KUALA LUMPUR, Sept 15 — The Malaysian United Democratic Alliance (Muda) will make as little difference to the Opposition as it did to the national unity government, according to analysts.
Commenting on Muda president Syed Saddiq Abdul Rahman’s decision to withdraw his party’s support for Prime Minister Datuk Seri Anwar Ibrahim’s administration, Universiti Putra Malaysia political science professor Datuk Jayum Jawan told Malay Mail the decision was not significant both in the immediate and longer terms.
“Muda is not a well-conceived party to begin with. It started with the intention to gather youth as a new force in politics.
“But Muda must also understand that there is a Muda in all political parties: youth as in young men and young women in PKR, Umno, Parti Pribumi Bersatu Malaysia (Bersatu), Parti Amanah Malaysia (Amanah) and PAS.
“So, what does Muda have that all these youth sections don’t that will draw youth to Muda?” he said.
Jayum also dismissed theories that Muda’s decision would benefit Perikatan Nasional (PN), the coalition which currently leads the Opposition in Parliament.
The party was unlikely to add to PN’s strength even if it were to join it formally, he said.
Syaza Shukri, assistant professor of political science at International Islamic University Malaysia, expressed similar sentiments, adding that the unity government has a strong majority in Parliament.
Although the unity government would not be able to push through major reforms requiring constitutional amendments unless it could secure bipartisan support, she said Syed Saddiq — Muda’s one and only federal lawmaker — has pledged to support those that were progressive.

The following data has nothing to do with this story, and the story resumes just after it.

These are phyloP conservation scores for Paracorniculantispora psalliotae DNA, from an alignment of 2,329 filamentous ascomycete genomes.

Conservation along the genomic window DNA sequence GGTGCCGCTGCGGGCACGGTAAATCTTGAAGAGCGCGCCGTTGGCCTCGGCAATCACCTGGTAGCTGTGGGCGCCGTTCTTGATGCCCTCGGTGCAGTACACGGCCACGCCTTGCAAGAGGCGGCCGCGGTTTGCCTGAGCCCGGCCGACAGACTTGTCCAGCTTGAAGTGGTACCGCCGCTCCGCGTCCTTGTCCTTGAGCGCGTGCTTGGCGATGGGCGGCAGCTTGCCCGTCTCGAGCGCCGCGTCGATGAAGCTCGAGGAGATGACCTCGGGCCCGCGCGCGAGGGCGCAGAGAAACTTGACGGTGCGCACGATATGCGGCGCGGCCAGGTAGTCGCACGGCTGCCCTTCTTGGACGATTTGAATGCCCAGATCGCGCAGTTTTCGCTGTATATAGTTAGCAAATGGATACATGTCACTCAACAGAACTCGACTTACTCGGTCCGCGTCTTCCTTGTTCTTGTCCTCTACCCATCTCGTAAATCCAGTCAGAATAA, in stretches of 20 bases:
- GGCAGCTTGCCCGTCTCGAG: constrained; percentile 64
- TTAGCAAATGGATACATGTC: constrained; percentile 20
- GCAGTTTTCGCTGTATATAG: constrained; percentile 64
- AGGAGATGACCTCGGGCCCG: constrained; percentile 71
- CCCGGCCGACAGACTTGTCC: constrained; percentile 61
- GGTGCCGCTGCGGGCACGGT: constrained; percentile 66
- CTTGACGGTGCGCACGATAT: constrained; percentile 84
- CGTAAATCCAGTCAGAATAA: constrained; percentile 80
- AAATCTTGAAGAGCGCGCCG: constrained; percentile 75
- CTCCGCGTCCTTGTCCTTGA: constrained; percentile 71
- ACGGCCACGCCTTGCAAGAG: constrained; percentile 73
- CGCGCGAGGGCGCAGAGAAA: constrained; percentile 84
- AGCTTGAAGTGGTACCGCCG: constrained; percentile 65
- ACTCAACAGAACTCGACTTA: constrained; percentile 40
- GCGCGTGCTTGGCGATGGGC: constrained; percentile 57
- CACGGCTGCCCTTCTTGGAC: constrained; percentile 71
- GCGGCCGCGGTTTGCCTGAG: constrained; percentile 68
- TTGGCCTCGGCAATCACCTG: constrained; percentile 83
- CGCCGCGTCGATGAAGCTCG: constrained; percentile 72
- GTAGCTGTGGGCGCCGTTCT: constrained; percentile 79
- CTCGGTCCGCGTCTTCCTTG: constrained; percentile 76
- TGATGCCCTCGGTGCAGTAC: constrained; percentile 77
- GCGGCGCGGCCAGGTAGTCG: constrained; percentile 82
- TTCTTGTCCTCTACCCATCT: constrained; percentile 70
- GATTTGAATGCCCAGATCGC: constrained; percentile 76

Syed Saddiq’s move would instead have much greater implications on his party’s longevity, she said when pointing out that its few electoral successes have come through PH’s concession and support.
“They very much depended on PH’s support for the 15th general election (GE15) and the state election in Johor last year.
“Without PH, it would be difficult for them. But if they are willing to work the ground, they could truly be the ‘third force’,” she commented.
This would require consistent service to constituents, both in the seats the party holds and plans to contest, she said.
Syaza further said that Muda could try and amplify its relevance by being a vocal critic of the administration.
“In reality, though, Muda needs to figure out a longer term strategy,” she said.
National Professors Council member Nik Ahmad Kamal Nik Mahmod cautioned, however, against dismissing Muda’s withdrawal from the unity government, saying that any move that could impact the unity government’s two-thirds majority is important.
Muda being seated in the opposition bloc would lend further support to PN as well, he said.
“Syed Saddiq is probably doing it as a matter of principle. If it is the case, the unity government is losing an important ally.
“If it amounts to losing a potential two-third majority support, it will be a great challenge to the unity government,” he said.
But the move could also be a political manoeuvre by twisting Pakatan Harapan’s “arm” for Muda to force its way into the latter, he added.
Muda had applied to join the PH coalition prior to GE15, but was not accepted as a formal member, leading to the party going solo in the elections held in six states last month where it failed to gain any seats.
Nik Ahmad added that the move will lead to a healthier democracy in Malaysia as Muda has shown that it is capable of making decisions that may result in nationwide political changes.
“The move by Muda is significant because a party who disagrees with the government’s decisions has walked its talk and withdrawn its support — a thing that coalition members in the political bloc so far has not done for any principled reason,” he said.
Earlier today, a report from national news agency Bernama quoted Dewan Rakyat Speaker Tan Sri Johari Abdul as saying that Syed Saddiq, who is also the Muar MP, will be seated in the opposition bloc of the Dewan Rakyat beginning tomorrow.
On September 10, Syed Saddiq announced that Muda has decided to be a “third force” in Malaysia’s politics by becoming an opposition party, to protest against the government over the conditional discharge granted to Deputy Prime Minister Datuk Seri Ahmad Zahid Hamidi in his corruption trial.